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The Hawaiian gazette. (Honolulu [Oahu, Hawaii]) 1865-1918, December 11, 1917, Image 3

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Persistent link: http://chroniclingamerica.loc.gov/lccn/sn83025121/1917-12-11/ed-1/seq-3/

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V ..1
FOOD WfilOfi
Tendefs Jlis Resignation On Ac
count of Great Increase In v
, Work, of Local Red Cross
Price Regulation, .Says Retiring
Offir.iat 'Chniilrf
r . r, .1' . .v.: '
A.. I Castle has resigned as execu
tivo officer of the territorial food com
mission, giving as hia reason the, great
increase of Red Crow work, of which
lie ia the head in Hawaii.' Hia resigna
tion as executive la embodied In a let
ter to Richard Ivers, acting 'chairman
Ostfe will step out on January 1,
tot sooner if a successor is appointed
prior to that time.. He ilties not ree-
nnyvHV u suct:eru II I U, raerv-
ly stating that the man for the position
, eh on Id have knowledge-of food eond!
tions and tiarticularlv of marketing. .-
. .In hia letter, to Ivera Catl points
out. ins raci mat mnnv or the under
takings started by , the commission
should be ' carried, out by the federnl
administration, while in other caaea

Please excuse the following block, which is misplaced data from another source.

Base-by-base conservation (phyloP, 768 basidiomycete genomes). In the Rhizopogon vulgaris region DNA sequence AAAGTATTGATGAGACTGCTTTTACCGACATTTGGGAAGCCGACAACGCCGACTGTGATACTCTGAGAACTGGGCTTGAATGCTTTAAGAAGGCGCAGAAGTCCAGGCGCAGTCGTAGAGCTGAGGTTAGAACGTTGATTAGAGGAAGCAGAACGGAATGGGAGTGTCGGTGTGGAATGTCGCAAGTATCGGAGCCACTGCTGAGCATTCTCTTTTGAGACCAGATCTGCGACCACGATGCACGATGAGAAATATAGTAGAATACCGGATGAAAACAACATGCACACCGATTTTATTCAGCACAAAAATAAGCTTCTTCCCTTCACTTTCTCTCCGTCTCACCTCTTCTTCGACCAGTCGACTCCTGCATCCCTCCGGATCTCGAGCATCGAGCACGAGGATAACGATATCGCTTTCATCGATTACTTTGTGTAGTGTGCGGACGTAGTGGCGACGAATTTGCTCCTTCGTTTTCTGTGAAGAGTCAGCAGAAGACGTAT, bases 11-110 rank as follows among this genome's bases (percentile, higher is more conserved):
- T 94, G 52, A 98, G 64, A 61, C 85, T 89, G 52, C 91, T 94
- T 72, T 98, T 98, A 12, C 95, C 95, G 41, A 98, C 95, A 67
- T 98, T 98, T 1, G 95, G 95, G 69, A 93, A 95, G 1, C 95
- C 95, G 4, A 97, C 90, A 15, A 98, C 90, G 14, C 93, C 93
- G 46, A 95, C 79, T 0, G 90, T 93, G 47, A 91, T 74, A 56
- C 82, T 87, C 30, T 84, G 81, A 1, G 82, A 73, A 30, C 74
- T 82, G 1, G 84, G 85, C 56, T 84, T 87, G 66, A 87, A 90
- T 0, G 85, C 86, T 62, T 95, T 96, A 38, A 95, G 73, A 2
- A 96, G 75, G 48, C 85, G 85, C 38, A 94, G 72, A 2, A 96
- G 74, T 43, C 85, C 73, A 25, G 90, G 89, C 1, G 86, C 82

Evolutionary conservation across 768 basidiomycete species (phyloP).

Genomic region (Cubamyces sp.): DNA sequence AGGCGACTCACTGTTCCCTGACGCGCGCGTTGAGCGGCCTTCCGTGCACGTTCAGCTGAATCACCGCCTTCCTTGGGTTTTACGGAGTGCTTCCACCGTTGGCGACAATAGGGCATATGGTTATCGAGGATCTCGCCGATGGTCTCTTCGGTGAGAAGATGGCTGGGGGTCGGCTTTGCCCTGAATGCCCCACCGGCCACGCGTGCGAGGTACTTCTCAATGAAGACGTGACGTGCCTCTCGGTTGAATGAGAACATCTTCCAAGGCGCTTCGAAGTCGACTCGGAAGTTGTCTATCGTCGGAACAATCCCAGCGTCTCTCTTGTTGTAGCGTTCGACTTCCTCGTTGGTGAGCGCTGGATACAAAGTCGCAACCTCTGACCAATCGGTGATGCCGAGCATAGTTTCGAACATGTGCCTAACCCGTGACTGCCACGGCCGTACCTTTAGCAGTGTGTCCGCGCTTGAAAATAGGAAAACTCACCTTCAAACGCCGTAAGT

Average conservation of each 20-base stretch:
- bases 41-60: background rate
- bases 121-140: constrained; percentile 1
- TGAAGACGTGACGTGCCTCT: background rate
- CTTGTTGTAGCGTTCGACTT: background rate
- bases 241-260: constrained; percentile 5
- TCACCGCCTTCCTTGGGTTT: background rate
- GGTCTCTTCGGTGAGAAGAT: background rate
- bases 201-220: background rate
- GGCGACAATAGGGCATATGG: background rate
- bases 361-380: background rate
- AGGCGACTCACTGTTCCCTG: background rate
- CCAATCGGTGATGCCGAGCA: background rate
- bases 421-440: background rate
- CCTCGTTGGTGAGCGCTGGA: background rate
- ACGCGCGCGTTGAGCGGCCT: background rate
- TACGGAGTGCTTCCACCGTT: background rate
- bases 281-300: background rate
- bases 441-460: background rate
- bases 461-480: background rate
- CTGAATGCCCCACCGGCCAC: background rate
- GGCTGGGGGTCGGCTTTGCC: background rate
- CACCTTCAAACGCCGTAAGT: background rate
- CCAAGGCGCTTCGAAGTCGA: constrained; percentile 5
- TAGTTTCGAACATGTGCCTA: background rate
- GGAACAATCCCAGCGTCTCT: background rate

the initiative should come from tbe
federal administration entirely, aa in
" the ease of price regulation. The only
instance of price regulation so far in
jionoiuiu is tne agreement reached with
the dairymen's association by which
milk became fourteen instead of fifteen
cents a Oliart. This waa st si-tort anil
carried through by the food commission.
' t" V. - .
no wr oi me counry agenr.
v.hlch ia properly a part of the fond
rOmmission'a endeavors, ia Mr. Castle 'a
Cpinion, should be continutd. . He a. g
fests that the federal governm-'t
liould be asked by the Delegate, to
Congress to extend the Iver Bill, un
der which payment of county agents
Is made, and the Farm Loan Act, to
Mr. Castle's letter of resignation
Jn accepting the position of execu-
tive oflle.er of the Food Commission I
did so purely on the underatanding that
I would bnly act temporarily, as I had
already undertaken Red Cross' work
which was to stand first. Sines Sep
tember the work of the Red Cross has
grown to such an extent that it is im
possible for me to do both and do
justice to either. I therefore tender
my resignation, the same to take effect
on the appointment of my successor,
but in no event later than January I.
"The Work of the territorial eommis
. Dion has reached a point where a
jiuvr mtiniuii can. lie, inaue uerween
. purely territorial work and the federal
work. The proper, functions of the
territorial conimisaiim it seems to me
are to continue its work in the increase
of production of fond urodurts through
out Hawaii, and through its women '4
committee to spread the doctrine of
food conservation. These committees
are all at the present time doing ef
fective aud self sacrificing work.
Price Regulation
"The territorial commission should not
attempt to regulate prices, but this
kiiouhi nc icrt to the letleraj alinuiis
' tration, which has far broader and
I'unnn man 111a mem nouv. 1 no
' territorial commission did coma to a
voluntary agreement with the Dairy
men's Association 011 the price of milk
which has resulted in a saving to thu
public, but this ia the only instance.
"'WhcatlesH Iuy' anil 4 MeutlcM.i
l'ay' both cuiue as suggestions from